COMMUNITYNEWSPAPERS.COM

Page 19

Macy’s to host fifth annual Shop For A Cause event This year’s Shop For A Cause will take place at all Macy’s stores and on macys.com on Oct. 16. Through Shop For A Cause, Macy’s provides participating organizations with shopping passes to sell for $5 each. Organizations keep 100 percent of every ticket sold. By purchasing a shopping pass to the event, customers will be supporting their favorite cause while enjoying a day of spectacular discounts, entertainment, special events and a chance to win a $500 shopping spree. Shop For A Cause passes sold in Macy’s stores across the country will benefit Feeding America, The Family Violence Prevention Fund and other designated organizations. Passes sold online at <www.macys.com>. Charities can register to participate in Macy’s Shop For A Cause by logging onto <www.macys.com/shopforacause>.

DIABETES SUPPORT GROUPS MEET AT BAPTIST HOSPITAL There are two separate support groups for people with diabetes that will be meeting at Baptist Hospital. A support group for families with newly diagnosed children with diabetes are meeting the first Wednesday of every other month from 6:30-8 p.m. in the Diabetes Care Center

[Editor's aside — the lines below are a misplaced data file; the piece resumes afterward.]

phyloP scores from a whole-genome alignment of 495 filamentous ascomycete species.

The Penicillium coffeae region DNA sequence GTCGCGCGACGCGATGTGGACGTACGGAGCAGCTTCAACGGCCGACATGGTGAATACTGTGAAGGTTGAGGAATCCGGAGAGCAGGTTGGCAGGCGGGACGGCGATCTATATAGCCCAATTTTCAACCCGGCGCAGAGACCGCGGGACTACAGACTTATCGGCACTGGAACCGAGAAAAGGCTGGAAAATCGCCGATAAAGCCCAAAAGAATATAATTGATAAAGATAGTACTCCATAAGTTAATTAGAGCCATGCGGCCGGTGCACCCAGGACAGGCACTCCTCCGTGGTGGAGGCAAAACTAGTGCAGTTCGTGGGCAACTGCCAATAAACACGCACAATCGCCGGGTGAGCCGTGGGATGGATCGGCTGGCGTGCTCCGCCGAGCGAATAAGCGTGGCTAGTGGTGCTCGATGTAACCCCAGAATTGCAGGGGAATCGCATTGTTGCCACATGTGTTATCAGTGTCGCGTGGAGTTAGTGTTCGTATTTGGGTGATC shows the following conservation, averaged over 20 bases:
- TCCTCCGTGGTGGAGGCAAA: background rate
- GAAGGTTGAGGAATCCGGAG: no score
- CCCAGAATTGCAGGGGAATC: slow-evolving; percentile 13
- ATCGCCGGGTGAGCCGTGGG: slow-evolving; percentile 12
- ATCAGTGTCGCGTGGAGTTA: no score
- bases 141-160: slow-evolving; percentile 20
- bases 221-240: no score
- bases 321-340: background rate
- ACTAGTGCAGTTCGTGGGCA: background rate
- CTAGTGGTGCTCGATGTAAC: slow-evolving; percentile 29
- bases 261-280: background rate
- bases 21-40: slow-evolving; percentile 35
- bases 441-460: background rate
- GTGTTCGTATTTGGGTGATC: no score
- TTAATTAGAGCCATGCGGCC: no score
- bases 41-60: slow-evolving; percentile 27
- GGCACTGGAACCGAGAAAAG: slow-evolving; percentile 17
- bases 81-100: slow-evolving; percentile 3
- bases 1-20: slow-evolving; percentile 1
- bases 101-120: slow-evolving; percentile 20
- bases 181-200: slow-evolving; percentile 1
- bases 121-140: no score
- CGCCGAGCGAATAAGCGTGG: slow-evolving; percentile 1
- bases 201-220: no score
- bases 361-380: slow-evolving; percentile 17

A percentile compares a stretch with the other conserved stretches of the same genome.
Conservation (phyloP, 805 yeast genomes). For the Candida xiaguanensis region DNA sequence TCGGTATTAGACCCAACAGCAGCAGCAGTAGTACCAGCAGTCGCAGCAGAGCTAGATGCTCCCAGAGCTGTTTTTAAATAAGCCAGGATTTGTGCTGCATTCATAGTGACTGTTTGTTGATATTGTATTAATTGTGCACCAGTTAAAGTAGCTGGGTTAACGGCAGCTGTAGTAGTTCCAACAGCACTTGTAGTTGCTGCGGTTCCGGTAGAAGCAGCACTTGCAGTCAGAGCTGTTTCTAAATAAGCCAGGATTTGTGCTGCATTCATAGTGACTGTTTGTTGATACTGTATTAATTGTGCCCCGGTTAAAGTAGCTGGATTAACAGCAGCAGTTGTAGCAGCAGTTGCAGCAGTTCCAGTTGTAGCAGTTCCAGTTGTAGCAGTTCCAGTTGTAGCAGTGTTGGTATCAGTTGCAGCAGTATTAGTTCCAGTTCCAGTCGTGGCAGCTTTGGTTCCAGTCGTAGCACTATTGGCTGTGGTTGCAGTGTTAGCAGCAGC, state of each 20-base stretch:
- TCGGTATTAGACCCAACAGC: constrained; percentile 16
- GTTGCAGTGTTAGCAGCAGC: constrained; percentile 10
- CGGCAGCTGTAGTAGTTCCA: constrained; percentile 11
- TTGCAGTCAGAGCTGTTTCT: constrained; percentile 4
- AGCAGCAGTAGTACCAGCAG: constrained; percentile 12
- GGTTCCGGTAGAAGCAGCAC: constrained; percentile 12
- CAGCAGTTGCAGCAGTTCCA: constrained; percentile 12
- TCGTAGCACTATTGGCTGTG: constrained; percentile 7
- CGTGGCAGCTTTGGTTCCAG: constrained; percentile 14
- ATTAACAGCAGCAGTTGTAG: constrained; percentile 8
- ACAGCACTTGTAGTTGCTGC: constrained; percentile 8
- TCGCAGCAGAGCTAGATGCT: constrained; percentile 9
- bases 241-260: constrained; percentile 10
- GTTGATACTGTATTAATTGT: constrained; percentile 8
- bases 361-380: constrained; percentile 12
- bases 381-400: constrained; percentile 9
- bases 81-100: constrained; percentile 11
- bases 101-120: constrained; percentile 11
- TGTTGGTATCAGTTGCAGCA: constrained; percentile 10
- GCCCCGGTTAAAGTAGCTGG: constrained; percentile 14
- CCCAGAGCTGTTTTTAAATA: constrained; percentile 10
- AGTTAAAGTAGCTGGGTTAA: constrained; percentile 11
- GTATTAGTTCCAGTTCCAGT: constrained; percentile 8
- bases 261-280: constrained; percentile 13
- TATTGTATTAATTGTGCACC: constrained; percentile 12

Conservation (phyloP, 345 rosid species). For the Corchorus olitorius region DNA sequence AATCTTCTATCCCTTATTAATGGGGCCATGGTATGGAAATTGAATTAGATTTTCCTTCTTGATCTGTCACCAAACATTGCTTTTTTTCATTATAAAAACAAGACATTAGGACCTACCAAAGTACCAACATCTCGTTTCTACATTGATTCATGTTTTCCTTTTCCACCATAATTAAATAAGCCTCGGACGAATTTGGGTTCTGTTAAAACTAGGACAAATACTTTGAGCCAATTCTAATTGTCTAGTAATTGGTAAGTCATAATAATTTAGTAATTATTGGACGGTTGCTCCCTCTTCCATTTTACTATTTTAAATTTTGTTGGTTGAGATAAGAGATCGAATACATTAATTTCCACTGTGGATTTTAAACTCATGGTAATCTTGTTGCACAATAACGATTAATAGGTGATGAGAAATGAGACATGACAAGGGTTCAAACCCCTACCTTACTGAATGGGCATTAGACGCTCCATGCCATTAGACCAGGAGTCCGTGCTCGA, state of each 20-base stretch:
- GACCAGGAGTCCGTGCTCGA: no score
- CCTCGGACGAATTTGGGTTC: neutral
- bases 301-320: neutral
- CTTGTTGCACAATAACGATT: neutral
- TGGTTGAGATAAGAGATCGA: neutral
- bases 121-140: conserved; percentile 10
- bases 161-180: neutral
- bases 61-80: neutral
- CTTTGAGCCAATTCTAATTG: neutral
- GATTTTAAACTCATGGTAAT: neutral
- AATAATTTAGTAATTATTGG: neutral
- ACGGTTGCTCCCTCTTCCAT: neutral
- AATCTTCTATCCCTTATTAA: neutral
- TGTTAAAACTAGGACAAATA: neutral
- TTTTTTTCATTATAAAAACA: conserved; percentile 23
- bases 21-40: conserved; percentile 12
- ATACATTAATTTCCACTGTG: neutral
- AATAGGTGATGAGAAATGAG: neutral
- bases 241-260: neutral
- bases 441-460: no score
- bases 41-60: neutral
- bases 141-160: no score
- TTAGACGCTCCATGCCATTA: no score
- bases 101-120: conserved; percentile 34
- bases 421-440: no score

conference room located on 3 Main West at Baptist Hospital, 8900 N. Kendall Dr. The second group is a 10-week series for teens with diabetes that meets on Tuesdays from 5:30 to 7 p.m. The group meets in the conference room as well. Helping people control diabetes and live longer, healthier lives is what diabetes care at Baptist Health is all about. The programs at Baptist, South Miami, Homestead and Mariners hospitals are recognized by the American Diabetes Association. For information on these support groups, call the Diabetes Care Center at Baptist Hospital, 786-596-3696.

CORAL GABLES SENIOR HIGH SCHOOL TO HOST ACADEMY MAGNET FAIR Coral Gables Senior High School will host an Academy Magnet Fair on Oct. 14 at the school, 450 Bird Rd. in Coral Gables. The fair will begin at 6:30 p.m. and feature students from all six academies: Academy of Business, Management & Information Technology; Academy of Communication Arts, Film & Digital Media; Academy of Design, Education & Hospitality; Academy of Health Science, Public Service & Law; Academy of Visual & Performing Arts, and the International Baccalaureate-Academy of Liberal Arts.

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FREE DIABETES SCREENING OFFERED AT BAPTIST HOSPITAL Did you know that more than 16,000 South Miami-Dade residents have diabetes and don’t even know it? Are you one of them? Find out during a free diabetes screening at the Diabetes Care Center located in the Baptist Medical Arts Building, East Tower, at 8940 N. Kendall Dr., Suite 803-E. The screenings are conducted daily, Monday-Friday, by appointment only. For reservations, call the Diabetes Care